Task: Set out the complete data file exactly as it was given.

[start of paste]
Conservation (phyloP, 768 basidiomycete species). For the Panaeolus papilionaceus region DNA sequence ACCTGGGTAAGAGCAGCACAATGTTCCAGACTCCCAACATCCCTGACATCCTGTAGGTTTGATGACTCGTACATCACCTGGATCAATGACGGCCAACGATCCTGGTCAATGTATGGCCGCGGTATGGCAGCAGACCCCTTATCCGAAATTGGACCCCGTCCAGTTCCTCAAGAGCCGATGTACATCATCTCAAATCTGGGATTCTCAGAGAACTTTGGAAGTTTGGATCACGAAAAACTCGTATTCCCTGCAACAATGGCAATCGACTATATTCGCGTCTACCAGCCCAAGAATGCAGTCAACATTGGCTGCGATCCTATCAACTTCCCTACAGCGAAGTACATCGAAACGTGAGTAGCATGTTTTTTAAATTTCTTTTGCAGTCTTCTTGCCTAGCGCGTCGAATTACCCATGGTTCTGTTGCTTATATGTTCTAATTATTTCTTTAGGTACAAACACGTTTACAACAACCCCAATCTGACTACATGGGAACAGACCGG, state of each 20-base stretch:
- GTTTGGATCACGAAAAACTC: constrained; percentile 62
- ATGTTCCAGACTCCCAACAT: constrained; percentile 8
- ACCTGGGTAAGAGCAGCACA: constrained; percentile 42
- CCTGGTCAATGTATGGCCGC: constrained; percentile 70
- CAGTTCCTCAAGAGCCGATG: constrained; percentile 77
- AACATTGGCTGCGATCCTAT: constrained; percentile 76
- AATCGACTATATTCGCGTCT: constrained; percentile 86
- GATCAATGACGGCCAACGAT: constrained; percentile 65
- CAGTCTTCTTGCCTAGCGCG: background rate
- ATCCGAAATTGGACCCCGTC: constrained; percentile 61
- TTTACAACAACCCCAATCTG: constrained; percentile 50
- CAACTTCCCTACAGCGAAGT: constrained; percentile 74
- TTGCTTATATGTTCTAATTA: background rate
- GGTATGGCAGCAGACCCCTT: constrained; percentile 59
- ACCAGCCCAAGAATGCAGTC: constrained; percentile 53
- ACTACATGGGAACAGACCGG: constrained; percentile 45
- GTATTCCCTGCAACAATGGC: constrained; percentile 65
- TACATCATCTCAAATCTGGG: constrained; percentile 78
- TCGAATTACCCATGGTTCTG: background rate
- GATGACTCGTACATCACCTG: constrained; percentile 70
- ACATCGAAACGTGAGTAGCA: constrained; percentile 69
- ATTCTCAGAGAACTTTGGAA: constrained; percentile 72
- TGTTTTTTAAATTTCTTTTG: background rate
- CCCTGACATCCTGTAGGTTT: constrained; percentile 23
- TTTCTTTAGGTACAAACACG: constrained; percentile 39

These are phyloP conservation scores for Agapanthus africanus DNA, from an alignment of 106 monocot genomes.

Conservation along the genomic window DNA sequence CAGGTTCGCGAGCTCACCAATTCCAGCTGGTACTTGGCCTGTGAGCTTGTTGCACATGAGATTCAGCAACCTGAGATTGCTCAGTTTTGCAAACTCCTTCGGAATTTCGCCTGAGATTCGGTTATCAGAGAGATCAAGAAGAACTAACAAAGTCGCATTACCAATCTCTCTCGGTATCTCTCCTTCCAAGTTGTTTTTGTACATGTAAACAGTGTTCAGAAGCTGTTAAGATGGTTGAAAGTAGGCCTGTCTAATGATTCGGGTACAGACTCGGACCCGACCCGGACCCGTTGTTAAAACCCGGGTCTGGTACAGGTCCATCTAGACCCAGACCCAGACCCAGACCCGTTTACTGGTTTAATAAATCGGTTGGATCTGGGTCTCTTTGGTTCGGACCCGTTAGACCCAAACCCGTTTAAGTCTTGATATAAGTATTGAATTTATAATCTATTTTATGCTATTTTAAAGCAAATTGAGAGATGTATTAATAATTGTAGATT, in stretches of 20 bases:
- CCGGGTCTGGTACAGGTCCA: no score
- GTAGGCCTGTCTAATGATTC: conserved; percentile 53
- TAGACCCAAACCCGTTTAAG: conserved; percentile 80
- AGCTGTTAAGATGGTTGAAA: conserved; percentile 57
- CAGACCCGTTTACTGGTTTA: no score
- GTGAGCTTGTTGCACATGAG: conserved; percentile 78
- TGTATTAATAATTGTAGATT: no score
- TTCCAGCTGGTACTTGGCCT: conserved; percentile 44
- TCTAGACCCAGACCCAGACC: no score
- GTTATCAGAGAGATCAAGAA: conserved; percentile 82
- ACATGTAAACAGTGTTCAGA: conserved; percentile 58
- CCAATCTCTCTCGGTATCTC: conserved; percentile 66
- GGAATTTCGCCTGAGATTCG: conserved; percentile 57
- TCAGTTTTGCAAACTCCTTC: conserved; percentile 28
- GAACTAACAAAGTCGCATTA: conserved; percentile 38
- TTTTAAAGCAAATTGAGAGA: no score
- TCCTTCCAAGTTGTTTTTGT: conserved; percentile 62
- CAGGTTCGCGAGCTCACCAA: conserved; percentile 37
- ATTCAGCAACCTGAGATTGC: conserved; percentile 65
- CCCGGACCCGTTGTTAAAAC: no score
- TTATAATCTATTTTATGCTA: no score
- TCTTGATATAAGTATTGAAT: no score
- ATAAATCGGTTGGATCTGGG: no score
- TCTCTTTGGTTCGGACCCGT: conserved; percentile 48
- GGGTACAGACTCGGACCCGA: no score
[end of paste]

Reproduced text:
Conservation (phyloP, 768 basidiomycete species). For the Panaeolus papilionaceus region DNA sequence ACCTGGGTAAGAGCAGCACAATGTTCCAGACTCCCAACATCCCTGACATCCTGTAGGTTTGATGACTCGTACATCACCTGGATCAATGACGGCCAACGATCCTGGTCAATGTATGGCCGCGGTATGGCAGCAGACCCCTTATCCGAAATTGGACCCCGTCCAGTTCCTCAAGAGCCGATGTACATCATCTCAAATCTGGGATTCTCAGAGAACTTTGGAAGTTTGGATCACGAAAAACTCGTATTCCCTGCAACAATGGCAATCGACTATATTCGCGTCTACCAGCCCAAGAATGCAGTCAACATTGGCTGCGATCCTATCAACTTCCCTACAGCGAAGTACATCGAAACGTGAGTAGCATGTTTTTTAAATTTCTTTTGCAGTCTTCTTGCCTAGCGCGTCGAATTACCCATGGTTCTGTTGCTTATATGTTCTAATTATTTCTTTAGGTACAAACACGTTTACAACAACCCCAATCTGACTACATGGGAACAGACCGG, state of each 20-base stretch:
- GTTTGGATCACGAAAAACTC: constrained; percentile 62
- ATGTTCCAGACTCCCAACAT: constrained; percentile 8
- ACCTGGGTAAGAGCAGCACA: constrained; percentile 42
- CCTGGTCAATGTATGGCCGC: constrained; percentile 70
- CAGTTCCTCAAGAGCCGATG: constrained; percentile 77
- AACATTGGCTGCGATCCTAT: constrained; percentile 76
- AATCGACTATATTCGCGTCT: constrained; percentile 86
- GATCAATGACGGCCAACGAT: constrained; percentile 65
- CAGTCTTCTTGCCTAGCGCG: background rate
- ATCCGAAATTGGACCCCGTC: constrained; percentile 61
- TTTACAACAACCCCAATCTG: constrained; percentile 50
- CAACTTCCCTACAGCGAAGT: constrained; percentile 74
- TTGCTTATATGTTCTAATTA: background rate
- GGTATGGCAGCAGACCCCTT: constrained; percentile 59
- ACCAGCCCAAGAATGCAGTC: constrained; percentile 53
- ACTACATGGGAACAGACCGG: constrained; percentile 45
- GTATTCCCTGCAACAATGGC: constrained; percentile 65
- TACATCATCTCAAATCTGGG: constrained; percentile 78
- TCGAATTACCCATGGTTCTG: background rate
- GATGACTCGTACATCACCTG: constrained; percentile 70
- ACATCGAAACGTGAGTAGCA: constrained; percentile 69
- ATTCTCAGAGAACTTTGGAA: constrained; percentile 72
- TGTTTTTTAAATTTCTTTTG: background rate
- CCCTGACATCCTGTAGGTTT: constrained; percentile 23
- TTTCTTTAGGTACAAACACG: constrained; percentile 39

These are phyloP conservation scores for Agapanthus africanus DNA, from an alignment of 106 monocot genomes.

Conservation along the genomic window DNA sequence CAGGTTCGCGAGCTCACCAATTCCAGCTGGTACTTGGCCTGTGAGCTTGTTGCACATGAGATTCAGCAACCTGAGATTGCTCAGTTTTGCAAACTCCTTCGGAATTTCGCCTGAGATTCGGTTATCAGAGAGATCAAGAAGAACTAACAAAGTCGCATTACCAATCTCTCTCGGTATCTCTCCTTCCAAGTTGTTTTTGTACATGTAAACAGTGTTCAGAAGCTGTTAAGATGGTTGAAAGTAGGCCTGTCTAATGATTCGGGTACAGACTCGGACCCGACCCGGACCCGTTGTTAAAACCCGGGTCTGGTACAGGTCCATCTAGACCCAGACCCAGACCCAGACCCGTTTACTGGTTTAATAAATCGGTTGGATCTGGGTCTCTTTGGTTCGGACCCGTTAGACCCAAACCCGTTTAAGTCTTGATATAAGTATTGAATTTATAATCTATTTTATGCTATTTTAAAGCAAATTGAGAGATGTATTAATAATTGTAGATT, in stretches of 20 bases:
- CCGGGTCTGGTACAGGTCCA: no score
- GTAGGCCTGTCTAATGATTC: conserved; percentile 53
- TAGACCCAAACCCGTTTAAG: conserved; percentile 80
- AGCTGTTAAGATGGTTGAAA: conserved; percentile 57
- CAGACCCGTTTACTGGTTTA: no score
- GTGAGCTTGTTGCACATGAG: conserved; percentile 78
- TGTATTAATAATTGTAGATT: no score
- TTCCAGCTGGTACTTGGCCT: conserved; percentile 44
- TCTAGACCCAGACCCAGACC: no score
- GTTATCAGAGAGATCAAGAA: conserved; percentile 82
- ACATGTAAACAGTGTTCAGA: conserved; percentile 58
- CCAATCTCTCTCGGTATCTC: conserved; percentile 66
- GGAATTTCGCCTGAGATTCG: conserved; percentile 57
- TCAGTTTTGCAAACTCCTTC: conserved; percentile 28
- GAACTAACAAAGTCGCATTA: conserved; percentile 38
- TTTTAAAGCAAATTGAGAGA: no score
- TCCTTCCAAGTTGTTTTTGT: conserved; percentile 62
- CAGGTTCGCGAGCTCACCAA: conserved; percentile 37
- ATTCAGCAACCTGAGATTGC: conserved; percentile 65
- CCCGGACCCGTTGTTAAAAC: no score
- TTATAATCTATTTTATGCTA: no score
- TCTTGATATAAGTATTGAAT: no score
- ATAAATCGGTTGGATCTGGG: no score
- TCTCTTTGGTTCGGACCCGT: conserved; percentile 48
- GGGTACAGACTCGGACCCGA: no score